One of the students on a course I am holding at the moment is an ex-aspiring Italian politician. I won’t mention his name, or the course he is doing because he does not know I am writing this, and I hope he won’t mind.
Anyway, it is a bit of a shame to see someone as young as this person pulling out of Italian politics, especially at a time when there is a real need for new, and above all, younger faces here. It was also rather interesting to hear that this person believes that the flames being emitted from one Beppe Grillo’s mouth are more likely to burn destructively than to fuel the rise of a new phoenix.
However, I don’t think this person’s presence on the course is indicative of the reluctance of young people to become involved in Italian politics. Well, I hope it isn’t. Although I do know of another person who told me how easy it was for people to enter politics here, even if they were not all that interested in doing anything for the country or its people. Apparently, as is often the case in Italy, entering politics is relatively easy if you know the right people.
Stop reading, start speaking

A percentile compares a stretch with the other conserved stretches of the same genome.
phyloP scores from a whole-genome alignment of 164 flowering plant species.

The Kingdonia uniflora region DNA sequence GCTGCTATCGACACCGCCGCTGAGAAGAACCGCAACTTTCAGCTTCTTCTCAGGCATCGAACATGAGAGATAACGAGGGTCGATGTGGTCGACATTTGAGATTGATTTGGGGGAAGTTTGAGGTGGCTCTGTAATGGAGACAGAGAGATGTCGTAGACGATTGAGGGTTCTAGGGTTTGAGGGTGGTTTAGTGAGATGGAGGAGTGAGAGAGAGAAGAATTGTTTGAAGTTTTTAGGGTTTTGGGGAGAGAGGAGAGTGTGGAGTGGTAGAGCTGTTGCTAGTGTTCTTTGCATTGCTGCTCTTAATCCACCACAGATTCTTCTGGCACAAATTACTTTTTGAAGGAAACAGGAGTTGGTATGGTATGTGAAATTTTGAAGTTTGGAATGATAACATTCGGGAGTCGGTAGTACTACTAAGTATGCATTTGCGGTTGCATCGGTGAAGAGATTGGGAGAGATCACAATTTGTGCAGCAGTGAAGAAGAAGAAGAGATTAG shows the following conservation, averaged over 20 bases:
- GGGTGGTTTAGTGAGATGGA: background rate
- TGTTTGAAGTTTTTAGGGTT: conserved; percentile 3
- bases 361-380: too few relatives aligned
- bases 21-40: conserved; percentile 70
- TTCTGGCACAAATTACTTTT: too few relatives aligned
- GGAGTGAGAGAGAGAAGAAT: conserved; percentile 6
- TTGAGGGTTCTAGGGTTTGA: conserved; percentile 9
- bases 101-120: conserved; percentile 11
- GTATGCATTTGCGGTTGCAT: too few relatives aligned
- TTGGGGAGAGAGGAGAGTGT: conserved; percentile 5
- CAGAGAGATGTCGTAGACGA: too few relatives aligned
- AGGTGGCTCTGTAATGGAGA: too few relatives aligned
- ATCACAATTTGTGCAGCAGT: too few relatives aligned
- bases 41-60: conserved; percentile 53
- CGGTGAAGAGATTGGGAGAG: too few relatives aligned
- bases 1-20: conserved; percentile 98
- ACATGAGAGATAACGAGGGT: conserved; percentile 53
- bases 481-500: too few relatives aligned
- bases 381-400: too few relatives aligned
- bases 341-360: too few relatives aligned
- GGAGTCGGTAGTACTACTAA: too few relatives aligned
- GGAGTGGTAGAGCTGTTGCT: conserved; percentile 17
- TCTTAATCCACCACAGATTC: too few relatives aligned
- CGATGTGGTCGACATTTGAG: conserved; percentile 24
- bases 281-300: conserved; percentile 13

Stop translating in your head and start speaking Italian for real with the only audio course that prompt you to speak.
On the subject of everybody’s least favourite subject, it was also something of a shame to hear that the forthcoming Italian elections, scheduled for the 13 and 14 April, will be based on the old, and problematic electoral system. Which means that for poor old Italy, another fragile government may be elected, although the recently formed ‘super-parties’ – Vetroni and his ‘Partito Democratico’ and the Berlusconi answer in the form of the ‘Popolo della Liberta’ – ‘People’s Freedom’ party, may lead to a more long-lived government than in the past. Might make the voting forms here a little easier to understand too, with a little luck.
Whoever wins, new faces will not be particularly evident, I fear.
As for Montezemolo, he has again been denying that he intends to enter politics , although many of the people I have spoken to think that this denial is some form of smokescreen.
Italy fizzles away, as usual.